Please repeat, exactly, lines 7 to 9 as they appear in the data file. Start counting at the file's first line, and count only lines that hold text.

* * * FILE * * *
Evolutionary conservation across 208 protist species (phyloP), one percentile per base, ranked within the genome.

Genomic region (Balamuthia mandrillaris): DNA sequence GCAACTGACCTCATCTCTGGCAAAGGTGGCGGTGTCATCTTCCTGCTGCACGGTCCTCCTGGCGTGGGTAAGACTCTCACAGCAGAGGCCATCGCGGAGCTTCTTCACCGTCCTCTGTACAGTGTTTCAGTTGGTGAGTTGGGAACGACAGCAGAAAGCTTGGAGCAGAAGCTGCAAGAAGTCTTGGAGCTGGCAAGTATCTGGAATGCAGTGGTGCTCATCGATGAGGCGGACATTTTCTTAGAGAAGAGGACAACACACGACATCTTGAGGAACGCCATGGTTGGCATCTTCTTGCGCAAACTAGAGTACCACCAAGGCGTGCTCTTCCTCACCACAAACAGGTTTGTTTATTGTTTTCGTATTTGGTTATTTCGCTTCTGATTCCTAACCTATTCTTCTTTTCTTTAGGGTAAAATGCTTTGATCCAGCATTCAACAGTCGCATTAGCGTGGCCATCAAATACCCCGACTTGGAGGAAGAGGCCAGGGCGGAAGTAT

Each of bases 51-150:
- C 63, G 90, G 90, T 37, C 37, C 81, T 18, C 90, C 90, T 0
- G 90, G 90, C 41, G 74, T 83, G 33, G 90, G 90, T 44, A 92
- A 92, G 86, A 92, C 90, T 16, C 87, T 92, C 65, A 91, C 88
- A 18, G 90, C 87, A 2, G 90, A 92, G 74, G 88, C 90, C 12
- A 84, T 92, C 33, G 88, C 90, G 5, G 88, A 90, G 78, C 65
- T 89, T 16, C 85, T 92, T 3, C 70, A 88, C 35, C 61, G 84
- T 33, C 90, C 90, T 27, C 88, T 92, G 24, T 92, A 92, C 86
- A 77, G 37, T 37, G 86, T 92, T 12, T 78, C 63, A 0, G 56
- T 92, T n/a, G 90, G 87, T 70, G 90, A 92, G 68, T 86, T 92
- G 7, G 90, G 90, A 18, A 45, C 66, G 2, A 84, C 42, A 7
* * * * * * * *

- A 18, G 90, C 87, A 2, G 90, A 92, G 74, G 88, C 90, C 12
- A 84, T 92, C 33, G 88, C 90, G 5, G 88, A 90, G 78, C 65
- T 89, T 16, C 85, T 92, T 3, C 70, A 88, C 35, C 61, G 84